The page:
The part of Free Solo that I saw, the final leg of the ascent, was thrilling enough to make me want to go back and see the entire film. I’m not drawn to sports like this. I did some indoor rock climbing in Rochester, with ropes, and know how hard it is. I have no desire to do it outside, much less without protection for my nearly inevitable fall.
That’s just the point, though. Guys like Honnold don’t think about falling, much less the statistical inevitability of it. They think only about the exhilaration of rising, and standing triumphant on top.
Louse and I had theater tickets downtown for the new musical Come from Away, and I wanted very much to try the trendy new bar beneath the Amazon Spheres. We figured that getting there just before 5pm would beat the Amazon crowd. Alas, no luck. “Trendy” in Seattle means “crowded”. The bar opens at 4pm, and the hostess told us there is a line at that hour, and the place immediately fills up. There are no reservations and they don’t even take names of people who are waiting, so the next tables wouldn’t open up, she estimated, until 6pm or 6:15pm and we’d have to be there, standing in the next line to form. That didn’t work with our 7:30pm theater tickets, and anyway I’m not a fan of waiting in big lines for any establishment, no matter how cool it might look.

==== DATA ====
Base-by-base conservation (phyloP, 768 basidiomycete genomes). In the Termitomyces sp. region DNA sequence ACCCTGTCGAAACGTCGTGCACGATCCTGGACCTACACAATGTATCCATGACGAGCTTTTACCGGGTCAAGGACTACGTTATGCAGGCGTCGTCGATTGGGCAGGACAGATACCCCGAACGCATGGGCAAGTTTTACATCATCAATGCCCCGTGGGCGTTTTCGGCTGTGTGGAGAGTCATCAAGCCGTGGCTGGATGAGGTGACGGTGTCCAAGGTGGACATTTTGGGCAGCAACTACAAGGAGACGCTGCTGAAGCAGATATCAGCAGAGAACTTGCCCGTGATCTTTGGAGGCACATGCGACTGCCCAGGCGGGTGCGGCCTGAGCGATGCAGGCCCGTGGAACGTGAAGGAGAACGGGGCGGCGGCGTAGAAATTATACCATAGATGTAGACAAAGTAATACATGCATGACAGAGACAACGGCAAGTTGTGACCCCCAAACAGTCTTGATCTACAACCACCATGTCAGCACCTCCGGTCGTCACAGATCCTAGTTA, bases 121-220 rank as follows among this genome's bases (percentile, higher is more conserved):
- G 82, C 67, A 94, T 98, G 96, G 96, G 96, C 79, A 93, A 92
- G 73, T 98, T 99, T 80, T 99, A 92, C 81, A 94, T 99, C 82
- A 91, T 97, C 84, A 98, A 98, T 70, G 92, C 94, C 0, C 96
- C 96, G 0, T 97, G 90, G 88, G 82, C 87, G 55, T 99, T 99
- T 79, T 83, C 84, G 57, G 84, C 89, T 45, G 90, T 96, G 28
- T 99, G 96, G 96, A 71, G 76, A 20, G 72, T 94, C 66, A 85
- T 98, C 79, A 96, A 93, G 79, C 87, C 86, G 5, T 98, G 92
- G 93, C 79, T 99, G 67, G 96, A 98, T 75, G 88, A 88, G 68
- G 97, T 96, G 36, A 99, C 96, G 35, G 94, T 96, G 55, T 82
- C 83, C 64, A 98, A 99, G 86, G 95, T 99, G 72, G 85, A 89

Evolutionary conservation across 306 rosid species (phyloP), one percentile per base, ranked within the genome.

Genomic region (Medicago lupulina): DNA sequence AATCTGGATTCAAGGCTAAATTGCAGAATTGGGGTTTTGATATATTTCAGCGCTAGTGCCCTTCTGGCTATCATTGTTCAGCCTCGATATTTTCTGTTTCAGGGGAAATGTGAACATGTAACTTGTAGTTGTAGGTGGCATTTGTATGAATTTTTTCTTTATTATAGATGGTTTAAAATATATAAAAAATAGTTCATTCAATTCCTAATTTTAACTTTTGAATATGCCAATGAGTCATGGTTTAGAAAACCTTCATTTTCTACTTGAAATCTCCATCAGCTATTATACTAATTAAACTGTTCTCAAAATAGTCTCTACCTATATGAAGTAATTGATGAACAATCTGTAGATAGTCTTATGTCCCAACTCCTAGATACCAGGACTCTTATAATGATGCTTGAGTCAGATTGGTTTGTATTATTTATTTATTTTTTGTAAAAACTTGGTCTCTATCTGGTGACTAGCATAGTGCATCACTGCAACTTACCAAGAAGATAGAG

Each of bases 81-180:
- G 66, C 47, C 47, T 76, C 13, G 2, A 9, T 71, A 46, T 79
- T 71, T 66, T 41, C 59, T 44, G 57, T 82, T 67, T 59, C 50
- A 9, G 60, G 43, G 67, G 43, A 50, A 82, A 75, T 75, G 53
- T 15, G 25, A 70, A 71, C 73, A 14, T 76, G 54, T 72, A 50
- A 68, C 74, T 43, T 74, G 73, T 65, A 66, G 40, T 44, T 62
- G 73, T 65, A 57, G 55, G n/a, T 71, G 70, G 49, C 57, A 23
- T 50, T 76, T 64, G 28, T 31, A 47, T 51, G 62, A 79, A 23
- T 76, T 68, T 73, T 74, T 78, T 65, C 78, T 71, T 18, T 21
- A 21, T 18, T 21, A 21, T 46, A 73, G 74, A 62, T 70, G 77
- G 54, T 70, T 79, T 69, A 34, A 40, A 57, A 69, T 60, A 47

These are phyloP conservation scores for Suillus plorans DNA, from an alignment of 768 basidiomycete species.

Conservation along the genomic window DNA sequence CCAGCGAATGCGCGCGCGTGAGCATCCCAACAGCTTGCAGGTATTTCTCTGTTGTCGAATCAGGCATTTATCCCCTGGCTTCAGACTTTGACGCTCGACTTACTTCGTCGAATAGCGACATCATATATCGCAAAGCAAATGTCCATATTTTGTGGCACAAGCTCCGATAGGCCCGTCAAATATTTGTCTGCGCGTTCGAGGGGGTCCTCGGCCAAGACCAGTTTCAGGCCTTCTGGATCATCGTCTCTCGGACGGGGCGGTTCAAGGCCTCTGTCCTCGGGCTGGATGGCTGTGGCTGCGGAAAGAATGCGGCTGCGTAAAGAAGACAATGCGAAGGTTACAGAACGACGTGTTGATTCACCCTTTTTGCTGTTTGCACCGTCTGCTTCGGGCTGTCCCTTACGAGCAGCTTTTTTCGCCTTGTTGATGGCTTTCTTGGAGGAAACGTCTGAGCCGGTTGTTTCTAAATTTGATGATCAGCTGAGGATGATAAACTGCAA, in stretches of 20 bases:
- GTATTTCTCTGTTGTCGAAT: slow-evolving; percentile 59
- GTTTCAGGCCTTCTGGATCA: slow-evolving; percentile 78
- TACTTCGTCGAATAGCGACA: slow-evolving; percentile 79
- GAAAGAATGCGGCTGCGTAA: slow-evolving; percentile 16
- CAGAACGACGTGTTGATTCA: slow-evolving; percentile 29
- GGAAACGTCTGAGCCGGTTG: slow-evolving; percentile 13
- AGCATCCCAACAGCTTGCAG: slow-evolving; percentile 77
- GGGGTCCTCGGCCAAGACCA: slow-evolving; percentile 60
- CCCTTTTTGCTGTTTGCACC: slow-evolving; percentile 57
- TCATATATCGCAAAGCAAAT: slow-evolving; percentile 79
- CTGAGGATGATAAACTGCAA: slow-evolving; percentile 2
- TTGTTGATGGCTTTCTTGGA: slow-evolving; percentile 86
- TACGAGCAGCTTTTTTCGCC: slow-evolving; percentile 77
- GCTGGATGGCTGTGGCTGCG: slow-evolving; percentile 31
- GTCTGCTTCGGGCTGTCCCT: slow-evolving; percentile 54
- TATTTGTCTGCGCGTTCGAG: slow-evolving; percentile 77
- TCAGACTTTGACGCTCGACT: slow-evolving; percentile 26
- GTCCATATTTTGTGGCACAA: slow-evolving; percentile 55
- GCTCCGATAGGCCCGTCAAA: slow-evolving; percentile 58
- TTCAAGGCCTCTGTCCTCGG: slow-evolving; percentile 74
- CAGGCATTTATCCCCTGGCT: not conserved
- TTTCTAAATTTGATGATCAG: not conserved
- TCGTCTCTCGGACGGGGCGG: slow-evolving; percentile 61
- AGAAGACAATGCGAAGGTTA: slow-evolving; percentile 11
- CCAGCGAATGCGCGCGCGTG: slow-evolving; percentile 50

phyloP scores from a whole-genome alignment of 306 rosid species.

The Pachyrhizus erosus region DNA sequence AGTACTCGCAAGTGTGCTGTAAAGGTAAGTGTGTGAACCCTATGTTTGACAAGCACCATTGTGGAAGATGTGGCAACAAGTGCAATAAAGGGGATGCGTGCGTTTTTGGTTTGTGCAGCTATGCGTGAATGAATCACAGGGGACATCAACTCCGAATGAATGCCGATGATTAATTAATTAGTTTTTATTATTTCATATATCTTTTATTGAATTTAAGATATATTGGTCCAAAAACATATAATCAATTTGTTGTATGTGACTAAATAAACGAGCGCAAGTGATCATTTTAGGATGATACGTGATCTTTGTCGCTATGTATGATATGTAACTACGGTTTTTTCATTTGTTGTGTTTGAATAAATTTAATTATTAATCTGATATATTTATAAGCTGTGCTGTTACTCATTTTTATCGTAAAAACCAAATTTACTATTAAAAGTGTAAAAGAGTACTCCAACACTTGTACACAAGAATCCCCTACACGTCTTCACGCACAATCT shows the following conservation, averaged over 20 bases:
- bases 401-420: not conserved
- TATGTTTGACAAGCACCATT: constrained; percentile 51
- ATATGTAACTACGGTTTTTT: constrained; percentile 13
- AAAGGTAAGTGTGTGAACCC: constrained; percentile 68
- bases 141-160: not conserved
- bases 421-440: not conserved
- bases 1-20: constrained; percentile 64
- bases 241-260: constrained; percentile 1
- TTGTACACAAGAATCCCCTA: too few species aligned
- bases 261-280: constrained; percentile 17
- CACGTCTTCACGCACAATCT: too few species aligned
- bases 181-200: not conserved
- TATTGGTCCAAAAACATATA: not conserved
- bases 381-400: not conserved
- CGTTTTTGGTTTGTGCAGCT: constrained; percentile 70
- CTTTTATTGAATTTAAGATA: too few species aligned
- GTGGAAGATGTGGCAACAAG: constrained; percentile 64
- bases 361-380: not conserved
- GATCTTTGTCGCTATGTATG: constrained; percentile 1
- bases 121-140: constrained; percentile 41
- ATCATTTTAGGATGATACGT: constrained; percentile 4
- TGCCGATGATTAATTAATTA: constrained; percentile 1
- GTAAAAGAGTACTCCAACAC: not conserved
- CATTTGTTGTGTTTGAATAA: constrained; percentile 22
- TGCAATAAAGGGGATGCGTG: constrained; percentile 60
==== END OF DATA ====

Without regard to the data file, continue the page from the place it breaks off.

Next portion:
Fortunately downtown Seattle has no shortage of great happy hour options, so we walked to a Tom Douglas restaurant, Dahlia, on our way to the theater. Happy hour means half price glasses of wine — in Seattle half price is $7 — and a variety of small plates. This is Seattle restaurant week, so we also had the option of three courses for $33, but neither of us felt like that much food. We got a number of things, and shared. Louise felt like apple salad and french fries. I ordered squash soup — a real winner — and house bread with three seasonal toppings: tapenade, a great fresh tomato relish, and squash butter.